We struggled until we found ourselves literally in the door yard of a very modest home.  Just as we began to ponder our next move a "malak" popped his head out the door.  "Where are you from? Come, come. Would you like a cup of coffee?"  We spent the next half hour hosted by our new friend, Waseem, his sister and his mother.  Afterwards we were shown several other archeological sites, the tombs of Solomon's wives (see picture below), and the place where Solomon was anointed king.  It was a unique afternoon for us, drinking coffee in the modest home of an Arab Muslim family in the heart of the oldest settlement in the city of Jerusalem.  None of this would have happened if we hadn't got lost. 

Daniel Boone once said he never got lost, which is all well and good.  But if you never get lost, there's no chance you'll never be found.  We certainly had an afternoon we won't forget.

A section of the village of Silwan where the tombs of Solomon's wives are.

Day 11 - Stations of the Cross, Eucharist at Emma's

Day 10 - Gethsemane, Beth-Phage, Dominus Flevit, St. Peter in Galicanto and the Armenian Quarter

Our group took a trip through Jesus' last days and the slideshow author visited the Armenian Quarter.

Monday, December 7, 2015

Day 9 - Jim Papile - Ein Karem

Church of John the Baptist and Church of the Visitation, Ein Karem, on the southern edge of Jerusalem. Ein Karem, which means Spring of the Vineyard.  it is a very well-to-do Jewish neighborhood now, before the 1948 arrival of the official state of Israel it was an Arab neighborhood of some size.  In the early spring of 1948 in was the scene of considerable fighting, with the Israeli Army finally getting the upper hand.  Much of the village, and all of the village next door. Deir Yassin was destroyed.  Ein Karem is now a beautiful upscale neighborhood, Deit Yassin is a forlorn looking ghost town, some still standing, but in ruins. We were told that Israeli architecture students study the derelict houses as example of Arab homes pre 1948 war.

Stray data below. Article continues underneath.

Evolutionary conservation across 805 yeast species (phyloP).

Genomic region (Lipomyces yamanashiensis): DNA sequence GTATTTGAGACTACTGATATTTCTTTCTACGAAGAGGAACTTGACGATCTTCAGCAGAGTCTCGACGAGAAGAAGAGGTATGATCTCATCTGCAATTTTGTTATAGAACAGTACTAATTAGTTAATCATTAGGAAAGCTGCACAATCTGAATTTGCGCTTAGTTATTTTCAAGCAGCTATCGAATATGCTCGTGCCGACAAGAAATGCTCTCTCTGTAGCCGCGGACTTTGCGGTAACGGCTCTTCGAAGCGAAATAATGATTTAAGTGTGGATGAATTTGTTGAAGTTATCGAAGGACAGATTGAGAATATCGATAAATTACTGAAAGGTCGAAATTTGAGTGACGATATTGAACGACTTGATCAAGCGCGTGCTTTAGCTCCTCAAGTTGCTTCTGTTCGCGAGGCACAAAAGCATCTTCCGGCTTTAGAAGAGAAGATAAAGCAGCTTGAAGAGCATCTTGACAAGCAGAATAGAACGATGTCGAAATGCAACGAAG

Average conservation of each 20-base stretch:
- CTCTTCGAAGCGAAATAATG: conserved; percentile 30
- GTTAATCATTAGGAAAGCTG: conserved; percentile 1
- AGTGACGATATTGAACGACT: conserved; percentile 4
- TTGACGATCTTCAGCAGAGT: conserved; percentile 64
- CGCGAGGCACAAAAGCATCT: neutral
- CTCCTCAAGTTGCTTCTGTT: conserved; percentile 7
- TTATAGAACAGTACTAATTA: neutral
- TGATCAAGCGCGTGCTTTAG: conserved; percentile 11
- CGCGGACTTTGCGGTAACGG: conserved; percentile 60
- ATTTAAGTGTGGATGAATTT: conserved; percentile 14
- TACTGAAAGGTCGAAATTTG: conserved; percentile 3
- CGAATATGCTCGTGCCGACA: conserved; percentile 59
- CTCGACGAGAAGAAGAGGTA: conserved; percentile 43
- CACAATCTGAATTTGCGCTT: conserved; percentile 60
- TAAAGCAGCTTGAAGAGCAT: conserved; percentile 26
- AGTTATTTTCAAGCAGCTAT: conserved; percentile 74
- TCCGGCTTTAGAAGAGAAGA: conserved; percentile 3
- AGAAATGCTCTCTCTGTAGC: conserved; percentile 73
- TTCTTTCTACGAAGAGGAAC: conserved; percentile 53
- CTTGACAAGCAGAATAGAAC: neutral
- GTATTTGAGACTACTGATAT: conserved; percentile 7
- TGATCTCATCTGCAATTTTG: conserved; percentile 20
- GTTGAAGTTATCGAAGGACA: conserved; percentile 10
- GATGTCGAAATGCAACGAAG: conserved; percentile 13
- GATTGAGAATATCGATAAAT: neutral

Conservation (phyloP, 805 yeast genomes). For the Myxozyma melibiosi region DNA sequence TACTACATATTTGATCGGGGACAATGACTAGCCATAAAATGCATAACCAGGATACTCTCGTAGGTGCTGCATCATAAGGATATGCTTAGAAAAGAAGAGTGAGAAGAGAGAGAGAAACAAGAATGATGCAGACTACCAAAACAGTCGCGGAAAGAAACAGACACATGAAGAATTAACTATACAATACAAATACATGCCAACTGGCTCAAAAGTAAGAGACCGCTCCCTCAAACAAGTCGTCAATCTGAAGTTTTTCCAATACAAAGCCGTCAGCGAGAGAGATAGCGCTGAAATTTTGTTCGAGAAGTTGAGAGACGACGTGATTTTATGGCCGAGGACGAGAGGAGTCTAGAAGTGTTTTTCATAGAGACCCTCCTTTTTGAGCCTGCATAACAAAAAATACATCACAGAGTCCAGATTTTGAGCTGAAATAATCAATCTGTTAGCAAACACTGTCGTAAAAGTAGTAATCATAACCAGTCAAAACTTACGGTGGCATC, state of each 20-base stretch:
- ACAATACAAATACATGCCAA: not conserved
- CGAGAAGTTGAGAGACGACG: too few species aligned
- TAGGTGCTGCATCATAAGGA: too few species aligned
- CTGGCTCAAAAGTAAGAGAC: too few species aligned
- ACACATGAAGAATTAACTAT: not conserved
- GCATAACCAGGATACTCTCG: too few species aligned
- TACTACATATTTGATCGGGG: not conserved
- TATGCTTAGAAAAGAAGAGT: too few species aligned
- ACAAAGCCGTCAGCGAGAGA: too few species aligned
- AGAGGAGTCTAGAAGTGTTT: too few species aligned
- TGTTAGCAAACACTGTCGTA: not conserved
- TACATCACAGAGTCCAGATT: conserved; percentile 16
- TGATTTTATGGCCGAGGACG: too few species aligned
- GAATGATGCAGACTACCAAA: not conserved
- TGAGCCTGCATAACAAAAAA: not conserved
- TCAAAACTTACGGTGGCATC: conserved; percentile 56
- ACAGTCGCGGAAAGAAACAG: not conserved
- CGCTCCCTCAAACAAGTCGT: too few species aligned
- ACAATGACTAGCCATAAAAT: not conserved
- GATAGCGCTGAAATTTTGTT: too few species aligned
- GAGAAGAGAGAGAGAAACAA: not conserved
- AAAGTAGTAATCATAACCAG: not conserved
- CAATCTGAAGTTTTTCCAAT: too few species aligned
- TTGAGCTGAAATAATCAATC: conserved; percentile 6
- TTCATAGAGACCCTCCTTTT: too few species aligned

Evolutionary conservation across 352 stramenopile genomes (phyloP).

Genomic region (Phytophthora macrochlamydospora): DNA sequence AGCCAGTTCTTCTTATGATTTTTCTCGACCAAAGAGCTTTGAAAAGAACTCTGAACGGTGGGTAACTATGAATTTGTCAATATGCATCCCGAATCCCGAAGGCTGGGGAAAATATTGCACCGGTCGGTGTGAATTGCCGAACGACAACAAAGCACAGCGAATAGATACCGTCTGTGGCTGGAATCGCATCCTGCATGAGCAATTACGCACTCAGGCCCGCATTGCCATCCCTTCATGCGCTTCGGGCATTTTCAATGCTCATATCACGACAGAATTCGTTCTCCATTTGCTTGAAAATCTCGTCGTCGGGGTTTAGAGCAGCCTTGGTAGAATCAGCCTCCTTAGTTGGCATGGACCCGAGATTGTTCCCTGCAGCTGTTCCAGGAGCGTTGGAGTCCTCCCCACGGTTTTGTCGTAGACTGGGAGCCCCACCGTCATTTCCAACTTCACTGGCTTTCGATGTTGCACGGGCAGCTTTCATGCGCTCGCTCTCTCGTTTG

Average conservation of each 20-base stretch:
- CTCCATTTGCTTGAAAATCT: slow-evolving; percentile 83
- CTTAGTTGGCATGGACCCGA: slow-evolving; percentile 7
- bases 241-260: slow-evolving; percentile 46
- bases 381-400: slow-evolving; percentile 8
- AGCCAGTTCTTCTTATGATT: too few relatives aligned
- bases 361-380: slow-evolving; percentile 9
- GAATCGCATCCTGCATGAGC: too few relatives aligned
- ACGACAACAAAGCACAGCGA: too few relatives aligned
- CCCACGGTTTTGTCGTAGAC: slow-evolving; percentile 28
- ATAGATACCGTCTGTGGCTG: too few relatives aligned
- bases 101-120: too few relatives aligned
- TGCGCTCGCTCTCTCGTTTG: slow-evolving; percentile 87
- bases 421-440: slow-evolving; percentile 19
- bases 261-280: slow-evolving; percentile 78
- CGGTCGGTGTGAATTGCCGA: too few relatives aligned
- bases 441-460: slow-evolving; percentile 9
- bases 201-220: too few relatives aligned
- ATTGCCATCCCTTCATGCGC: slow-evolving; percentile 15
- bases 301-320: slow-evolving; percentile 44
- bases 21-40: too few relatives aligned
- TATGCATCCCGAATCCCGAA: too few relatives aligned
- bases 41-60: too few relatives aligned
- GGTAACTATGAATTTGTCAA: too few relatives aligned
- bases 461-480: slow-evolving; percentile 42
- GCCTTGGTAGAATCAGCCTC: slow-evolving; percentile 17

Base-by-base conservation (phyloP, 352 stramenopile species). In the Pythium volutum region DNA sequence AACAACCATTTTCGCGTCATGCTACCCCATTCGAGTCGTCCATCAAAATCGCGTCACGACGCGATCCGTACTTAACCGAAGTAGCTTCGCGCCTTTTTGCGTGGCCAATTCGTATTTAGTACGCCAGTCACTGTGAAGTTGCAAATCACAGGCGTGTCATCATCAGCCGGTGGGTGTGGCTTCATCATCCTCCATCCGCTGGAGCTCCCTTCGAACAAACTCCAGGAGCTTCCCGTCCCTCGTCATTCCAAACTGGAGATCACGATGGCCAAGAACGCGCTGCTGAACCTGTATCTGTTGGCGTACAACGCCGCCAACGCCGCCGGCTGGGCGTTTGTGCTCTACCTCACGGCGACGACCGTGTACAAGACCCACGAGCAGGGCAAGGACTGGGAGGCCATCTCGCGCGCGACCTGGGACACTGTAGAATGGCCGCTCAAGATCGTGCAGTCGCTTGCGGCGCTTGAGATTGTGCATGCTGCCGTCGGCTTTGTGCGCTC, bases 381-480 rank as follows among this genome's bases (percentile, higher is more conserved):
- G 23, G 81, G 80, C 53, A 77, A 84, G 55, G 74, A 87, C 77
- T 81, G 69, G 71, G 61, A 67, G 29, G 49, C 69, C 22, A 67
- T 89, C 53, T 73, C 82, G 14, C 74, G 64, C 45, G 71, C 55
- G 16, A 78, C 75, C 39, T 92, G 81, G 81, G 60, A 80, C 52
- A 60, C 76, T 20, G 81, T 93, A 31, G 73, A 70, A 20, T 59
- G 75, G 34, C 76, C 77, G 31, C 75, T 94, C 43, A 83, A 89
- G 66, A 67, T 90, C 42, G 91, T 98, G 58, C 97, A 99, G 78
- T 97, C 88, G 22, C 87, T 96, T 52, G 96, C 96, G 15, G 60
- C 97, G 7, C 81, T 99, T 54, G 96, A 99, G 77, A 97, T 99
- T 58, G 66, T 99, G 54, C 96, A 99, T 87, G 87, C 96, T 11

In Ein Karem there are two churches, that of St. John and that of the Visitation.  The Church of the Visitation is the prettier of the two, but harder to get to, as one must climb a steep hill side on ancient, slick paving stones.  It was lovey inside, and there was a stunning wall outside that had large marble plaques, in many languages, of the Magnificat, the words found in Luke's Gospel where Mary proclaims her willingness to bear the God-child.

Most compelling for me, though was a statue outside of the pregnant Elizabeth meeting the pregnant Mary.   Their appearances are very similar, and not just because of the sameness of the bronze, or that  they were dressed just the same.  Same flowing gown, same head scarf, and upon looking closely the slight protrudenances  of their bellies.  But their faces were very different.  Elizabeth was tired.  This pregnancy was wearing her out.  She was not a young woman, and the idea of chasing a toddler around must have felt overwhelming.  Concern showed around her eyes.  She was old enough, had seen enough to know what raising a child would take out of her and her ancient husband, Zechariah.  But she greeted her kinswoman with  kindness. 

Mary, on the other hand, looked very open and innocent.  Wide-eyed with her secret, both elated and frightened at the same time in a way that I think only first time pregnant women can be.  Mary had no idea what was ahead of her.  This Child quickening in her was a game breaker, a once in a universe human being. 

  Yet both women said yes to God.  There is no doubt in my mind that either one of them could have said no.  But they didn't.  And that changed the world.  Are we ready to say yes to God in this season of Advent.  I think we are continually asked, yet our fear makes us hold back.  Thank God Mary and Elizabeth overcame their fear, let us pray that we can do the same.

Day 9 - Ein Karem, floating in the Dead Sea and Host's Farewell Dinner